• Make excuses for their violence – for example, they will blame alcohol or stress.
  • Report ‘losing control’ when angry around their families, but can control their anger around other people. They don’t tend to use violence in other situations, for example, around friends, bosses, work colleagues or the police.
  • Try to minimise, blame others for, justify or deny their use of violence, or the impact of their violence on family members.


3. Family violence and the alcohol myth

It is commonly thought that family violence is primarily caused by alcohol abuse. This is not the truth. While alcohol can be a trigger, it is seldom the cause. The perpetrator is sober in about half of domestic violence cases where the police are called. Also, not all alcoholics or binge drinkers resort to violence when angered or frustrated.


4. Why Me? Why Now?

At this time, our country is faced with a severe challenge of the Covid-19 pandemic. Many students are now at home and situations at home are no longer the same. Some students have been away from home, using the university life as an escape. Coming back home and having to face violence, many students find it hard to survive and cope with the situation.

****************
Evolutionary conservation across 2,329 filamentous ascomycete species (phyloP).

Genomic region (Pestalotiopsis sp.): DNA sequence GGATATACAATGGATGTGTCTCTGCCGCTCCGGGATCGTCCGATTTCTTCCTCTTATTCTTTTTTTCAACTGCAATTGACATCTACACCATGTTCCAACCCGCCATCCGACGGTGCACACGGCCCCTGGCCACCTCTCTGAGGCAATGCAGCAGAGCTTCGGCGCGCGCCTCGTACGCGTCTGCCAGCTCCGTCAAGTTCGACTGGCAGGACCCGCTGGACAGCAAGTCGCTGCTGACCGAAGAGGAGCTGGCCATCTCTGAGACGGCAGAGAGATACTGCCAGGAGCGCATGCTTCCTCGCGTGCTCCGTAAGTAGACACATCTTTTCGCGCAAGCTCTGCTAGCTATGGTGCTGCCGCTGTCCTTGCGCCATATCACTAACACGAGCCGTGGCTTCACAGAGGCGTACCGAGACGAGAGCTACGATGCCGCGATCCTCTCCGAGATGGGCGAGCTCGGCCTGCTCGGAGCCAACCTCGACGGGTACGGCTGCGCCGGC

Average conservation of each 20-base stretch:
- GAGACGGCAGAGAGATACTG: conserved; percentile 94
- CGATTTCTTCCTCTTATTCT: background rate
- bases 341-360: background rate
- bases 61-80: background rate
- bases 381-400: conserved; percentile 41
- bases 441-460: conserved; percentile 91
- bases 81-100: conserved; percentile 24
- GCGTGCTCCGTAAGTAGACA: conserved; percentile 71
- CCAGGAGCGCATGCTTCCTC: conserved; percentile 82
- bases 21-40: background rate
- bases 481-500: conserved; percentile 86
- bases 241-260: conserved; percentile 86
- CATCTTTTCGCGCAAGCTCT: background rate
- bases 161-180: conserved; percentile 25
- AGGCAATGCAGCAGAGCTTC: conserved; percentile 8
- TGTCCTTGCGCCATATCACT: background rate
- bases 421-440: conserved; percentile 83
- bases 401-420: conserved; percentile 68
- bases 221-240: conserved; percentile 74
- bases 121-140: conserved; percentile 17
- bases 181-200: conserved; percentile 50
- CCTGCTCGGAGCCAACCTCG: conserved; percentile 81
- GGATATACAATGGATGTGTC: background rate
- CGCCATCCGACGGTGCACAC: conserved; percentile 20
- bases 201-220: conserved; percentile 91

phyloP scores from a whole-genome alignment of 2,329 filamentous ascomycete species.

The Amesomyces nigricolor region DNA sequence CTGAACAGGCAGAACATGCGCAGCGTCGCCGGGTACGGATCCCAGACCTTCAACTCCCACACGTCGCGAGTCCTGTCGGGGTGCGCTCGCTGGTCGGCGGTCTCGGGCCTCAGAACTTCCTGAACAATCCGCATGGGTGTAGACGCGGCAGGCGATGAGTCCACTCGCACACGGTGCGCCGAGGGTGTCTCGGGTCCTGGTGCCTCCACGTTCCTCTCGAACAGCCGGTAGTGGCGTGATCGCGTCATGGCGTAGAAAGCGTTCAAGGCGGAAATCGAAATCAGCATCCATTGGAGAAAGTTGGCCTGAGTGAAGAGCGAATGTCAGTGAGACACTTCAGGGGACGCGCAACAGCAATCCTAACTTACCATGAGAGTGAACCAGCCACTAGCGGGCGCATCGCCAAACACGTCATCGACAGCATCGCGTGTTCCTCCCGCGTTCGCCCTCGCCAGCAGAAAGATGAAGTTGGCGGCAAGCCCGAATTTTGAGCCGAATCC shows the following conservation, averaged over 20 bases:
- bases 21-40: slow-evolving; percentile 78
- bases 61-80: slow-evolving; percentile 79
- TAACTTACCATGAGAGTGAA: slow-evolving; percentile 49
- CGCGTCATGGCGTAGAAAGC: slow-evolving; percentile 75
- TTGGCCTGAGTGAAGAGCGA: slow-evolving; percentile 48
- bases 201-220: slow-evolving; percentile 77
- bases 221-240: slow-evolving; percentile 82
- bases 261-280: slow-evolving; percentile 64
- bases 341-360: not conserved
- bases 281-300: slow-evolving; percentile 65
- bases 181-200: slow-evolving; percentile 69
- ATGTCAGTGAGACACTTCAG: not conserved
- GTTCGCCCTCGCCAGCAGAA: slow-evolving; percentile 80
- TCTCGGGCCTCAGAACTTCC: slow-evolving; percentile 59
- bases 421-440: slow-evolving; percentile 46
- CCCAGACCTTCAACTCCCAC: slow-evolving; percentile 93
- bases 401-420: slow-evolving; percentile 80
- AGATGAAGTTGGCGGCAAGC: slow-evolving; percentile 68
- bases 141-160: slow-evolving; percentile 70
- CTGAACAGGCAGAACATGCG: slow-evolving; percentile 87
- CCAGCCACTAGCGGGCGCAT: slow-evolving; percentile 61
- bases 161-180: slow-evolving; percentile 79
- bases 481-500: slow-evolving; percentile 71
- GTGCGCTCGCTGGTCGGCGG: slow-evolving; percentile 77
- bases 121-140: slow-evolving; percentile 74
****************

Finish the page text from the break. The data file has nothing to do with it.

5. How to address the issues without hurting anyone within the household?

It is evident that most people feel offended when they are confronted for portraying violence within their homes. The following are a few steps that one can follow in order to address family violence during the Covid-19 pandemic:

Step one: Address the behaviour - Find time to talk to the family member who is causing violence within the family.

Step two: Focus on the behavioural points - Talk to the family member about how you feel; the impact that it is causing within the family.

Step three: Understand how the perpetrator feel (reasons behind the portrayed behaviour).

Step Four: Consult other family members: Have a family meeting and let everyone talk out their emotions.


6. Resistance to seeking help for violence